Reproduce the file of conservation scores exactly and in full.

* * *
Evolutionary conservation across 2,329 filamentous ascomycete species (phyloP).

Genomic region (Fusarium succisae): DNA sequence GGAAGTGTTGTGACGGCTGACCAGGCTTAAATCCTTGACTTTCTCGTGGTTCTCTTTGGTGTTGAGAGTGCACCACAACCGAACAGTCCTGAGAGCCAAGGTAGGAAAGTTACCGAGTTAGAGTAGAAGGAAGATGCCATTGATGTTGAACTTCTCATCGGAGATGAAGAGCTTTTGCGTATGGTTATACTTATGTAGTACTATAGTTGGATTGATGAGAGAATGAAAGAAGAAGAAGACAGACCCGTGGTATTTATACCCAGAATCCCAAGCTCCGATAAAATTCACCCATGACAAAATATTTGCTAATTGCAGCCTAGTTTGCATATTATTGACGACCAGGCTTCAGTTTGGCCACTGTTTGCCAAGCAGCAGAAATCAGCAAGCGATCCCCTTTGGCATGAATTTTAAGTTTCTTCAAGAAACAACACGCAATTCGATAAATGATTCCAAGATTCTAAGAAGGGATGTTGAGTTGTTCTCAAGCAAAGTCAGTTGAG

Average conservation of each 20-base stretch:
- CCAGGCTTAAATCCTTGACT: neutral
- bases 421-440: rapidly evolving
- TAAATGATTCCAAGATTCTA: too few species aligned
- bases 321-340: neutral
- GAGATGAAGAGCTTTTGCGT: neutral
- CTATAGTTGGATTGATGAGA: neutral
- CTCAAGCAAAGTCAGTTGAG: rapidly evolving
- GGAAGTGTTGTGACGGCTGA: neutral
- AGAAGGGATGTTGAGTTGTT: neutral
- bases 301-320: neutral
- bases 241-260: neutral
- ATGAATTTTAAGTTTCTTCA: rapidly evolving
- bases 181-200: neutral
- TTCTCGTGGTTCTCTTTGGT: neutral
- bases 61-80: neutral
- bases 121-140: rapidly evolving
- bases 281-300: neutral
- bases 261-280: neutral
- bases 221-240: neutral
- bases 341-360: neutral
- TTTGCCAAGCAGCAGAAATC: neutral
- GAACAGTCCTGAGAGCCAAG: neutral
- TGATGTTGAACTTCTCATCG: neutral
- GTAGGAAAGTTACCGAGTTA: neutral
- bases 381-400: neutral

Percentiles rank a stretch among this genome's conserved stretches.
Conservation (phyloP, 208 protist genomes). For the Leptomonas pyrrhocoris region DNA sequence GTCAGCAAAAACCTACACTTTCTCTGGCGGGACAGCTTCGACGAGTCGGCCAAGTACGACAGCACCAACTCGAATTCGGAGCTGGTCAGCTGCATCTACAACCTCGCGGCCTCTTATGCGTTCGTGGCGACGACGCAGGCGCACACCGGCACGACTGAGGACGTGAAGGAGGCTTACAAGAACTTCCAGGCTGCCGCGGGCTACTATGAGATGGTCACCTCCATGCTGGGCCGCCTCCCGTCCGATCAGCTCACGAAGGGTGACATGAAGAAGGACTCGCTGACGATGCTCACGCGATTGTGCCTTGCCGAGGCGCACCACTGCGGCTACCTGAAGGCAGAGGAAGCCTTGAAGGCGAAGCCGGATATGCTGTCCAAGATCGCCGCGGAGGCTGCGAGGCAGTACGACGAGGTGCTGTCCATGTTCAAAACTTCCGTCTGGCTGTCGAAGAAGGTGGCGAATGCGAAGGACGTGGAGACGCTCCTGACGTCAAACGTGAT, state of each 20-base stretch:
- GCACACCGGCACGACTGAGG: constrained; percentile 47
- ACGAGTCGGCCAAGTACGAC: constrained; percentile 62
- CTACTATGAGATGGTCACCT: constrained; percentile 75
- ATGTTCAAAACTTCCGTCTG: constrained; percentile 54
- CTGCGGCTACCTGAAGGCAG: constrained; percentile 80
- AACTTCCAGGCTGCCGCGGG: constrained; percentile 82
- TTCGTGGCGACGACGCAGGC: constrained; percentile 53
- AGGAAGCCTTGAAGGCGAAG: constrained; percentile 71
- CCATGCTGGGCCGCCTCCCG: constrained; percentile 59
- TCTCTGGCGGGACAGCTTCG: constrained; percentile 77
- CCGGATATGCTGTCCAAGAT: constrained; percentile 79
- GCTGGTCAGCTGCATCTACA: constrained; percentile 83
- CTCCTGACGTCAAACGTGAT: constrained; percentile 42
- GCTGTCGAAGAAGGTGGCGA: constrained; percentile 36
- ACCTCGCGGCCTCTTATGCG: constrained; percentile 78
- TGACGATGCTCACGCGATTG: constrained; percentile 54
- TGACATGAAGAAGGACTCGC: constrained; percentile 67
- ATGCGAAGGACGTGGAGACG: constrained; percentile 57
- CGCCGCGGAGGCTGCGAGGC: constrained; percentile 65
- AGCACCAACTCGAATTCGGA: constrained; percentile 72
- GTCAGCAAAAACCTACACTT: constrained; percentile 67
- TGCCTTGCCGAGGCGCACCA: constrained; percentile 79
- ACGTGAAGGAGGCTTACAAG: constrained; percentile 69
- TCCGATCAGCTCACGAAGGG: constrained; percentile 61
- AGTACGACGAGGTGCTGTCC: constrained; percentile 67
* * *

Evolutionary conservation across 2,329 filamentous ascomycete species (phyloP).

Genomic region (Fusarium succisae): DNA sequence GGAAGTGTTGTGACGGCTGACCAGGCTTAAATCCTTGACTTTCTCGTGGTTCTCTTTGGTGTTGAGAGTGCACCACAACCGAACAGTCCTGAGAGCCAAGGTAGGAAAGTTACCGAGTTAGAGTAGAAGGAAGATGCCATTGATGTTGAACTTCTCATCGGAGATGAAGAGCTTTTGCGTATGGTTATACTTATGTAGTACTATAGTTGGATTGATGAGAGAATGAAAGAAGAAGAAGACAGACCCGTGGTATTTATACCCAGAATCCCAAGCTCCGATAAAATTCACCCATGACAAAATATTTGCTAATTGCAGCCTAGTTTGCATATTATTGACGACCAGGCTTCAGTTTGGCCACTGTTTGCCAAGCAGCAGAAATCAGCAAGCGATCCCCTTTGGCATGAATTTTAAGTTTCTTCAAGAAACAACACGCAATTCGATAAATGATTCCAAGATTCTAAGAAGGGATGTTGAGTTGTTCTCAAGCAAAGTCAGTTGAG

Average conservation of each 20-base stretch:
- CCAGGCTTAAATCCTTGACT: neutral
- bases 421-440: rapidly evolving
- TAAATGATTCCAAGATTCTA: too few species aligned
- bases 321-340: neutral
- GAGATGAAGAGCTTTTGCGT: neutral
- CTATAGTTGGATTGATGAGA: neutral
- CTCAAGCAAAGTCAGTTGAG: rapidly evolving
- GGAAGTGTTGTGACGGCTGA: neutral
- AGAAGGGATGTTGAGTTGTT: neutral
- bases 301-320: neutral
- bases 241-260: neutral
- ATGAATTTTAAGTTTCTTCA: rapidly evolving
- bases 181-200: neutral
- TTCTCGTGGTTCTCTTTGGT: neutral
- bases 61-80: neutral
- bases 121-140: rapidly evolving
- bases 281-300: neutral
- bases 261-280: neutral
- bases 221-240: neutral
- bases 341-360: neutral
- TTTGCCAAGCAGCAGAAATC: neutral
- GAACAGTCCTGAGAGCCAAG: neutral
- TGATGTTGAACTTCTCATCG: neutral
- GTAGGAAAGTTACCGAGTTA: neutral
- bases 381-400: neutral

Percentiles rank a stretch among this genome's conserved stretches.
Conservation (phyloP, 208 protist genomes). For the Leptomonas pyrrhocoris region DNA sequence GTCAGCAAAAACCTACACTTTCTCTGGCGGGACAGCTTCGACGAGTCGGCCAAGTACGACAGCACCAACTCGAATTCGGAGCTGGTCAGCTGCATCTACAACCTCGCGGCCTCTTATGCGTTCGTGGCGACGACGCAGGCGCACACCGGCACGACTGAGGACGTGAAGGAGGCTTACAAGAACTTCCAGGCTGCCGCGGGCTACTATGAGATGGTCACCTCCATGCTGGGCCGCCTCCCGTCCGATCAGCTCACGAAGGGTGACATGAAGAAGGACTCGCTGACGATGCTCACGCGATTGTGCCTTGCCGAGGCGCACCACTGCGGCTACCTGAAGGCAGAGGAAGCCTTGAAGGCGAAGCCGGATATGCTGTCCAAGATCGCCGCGGAGGCTGCGAGGCAGTACGACGAGGTGCTGTCCATGTTCAAAACTTCCGTCTGGCTGTCGAAGAAGGTGGCGAATGCGAAGGACGTGGAGACGCTCCTGACGTCAAACGTGAT, state of each 20-base stretch:
- GCACACCGGCACGACTGAGG: constrained; percentile 47
- ACGAGTCGGCCAAGTACGAC: constrained; percentile 62
- CTACTATGAGATGGTCACCT: constrained; percentile 75
- ATGTTCAAAACTTCCGTCTG: constrained; percentile 54
- CTGCGGCTACCTGAAGGCAG: constrained; percentile 80
- AACTTCCAGGCTGCCGCGGG: constrained; percentile 82
- TTCGTGGCGACGACGCAGGC: constrained; percentile 53
- AGGAAGCCTTGAAGGCGAAG: constrained; percentile 71
- CCATGCTGGGCCGCCTCCCG: constrained; percentile 59
- TCTCTGGCGGGACAGCTTCG: constrained; percentile 77
- CCGGATATGCTGTCCAAGAT: constrained; percentile 79
- GCTGGTCAGCTGCATCTACA: constrained; percentile 83
- CTCCTGACGTCAAACGTGAT: constrained; percentile 42
- GCTGTCGAAGAAGGTGGCGA: constrained; percentile 36
- ACCTCGCGGCCTCTTATGCG: constrained; percentile 78
- TGACGATGCTCACGCGATTG: constrained; percentile 54
- TGACATGAAGAAGGACTCGC: constrained; percentile 67
- ATGCGAAGGACGTGGAGACG: constrained; percentile 57
- CGCCGCGGAGGCTGCGAGGC: constrained; percentile 65
- AGCACCAACTCGAATTCGGA: constrained; percentile 72
- GTCAGCAAAAACCTACACTT: constrained; percentile 67
- TGCCTTGCCGAGGCGCACCA: constrained; percentile 79
- ACGTGAAGGAGGCTTACAAG: constrained; percentile 69
- TCCGATCAGCTCACGAAGGG: constrained; percentile 61
- AGTACGACGAGGTGCTGTCC: constrained; percentile 67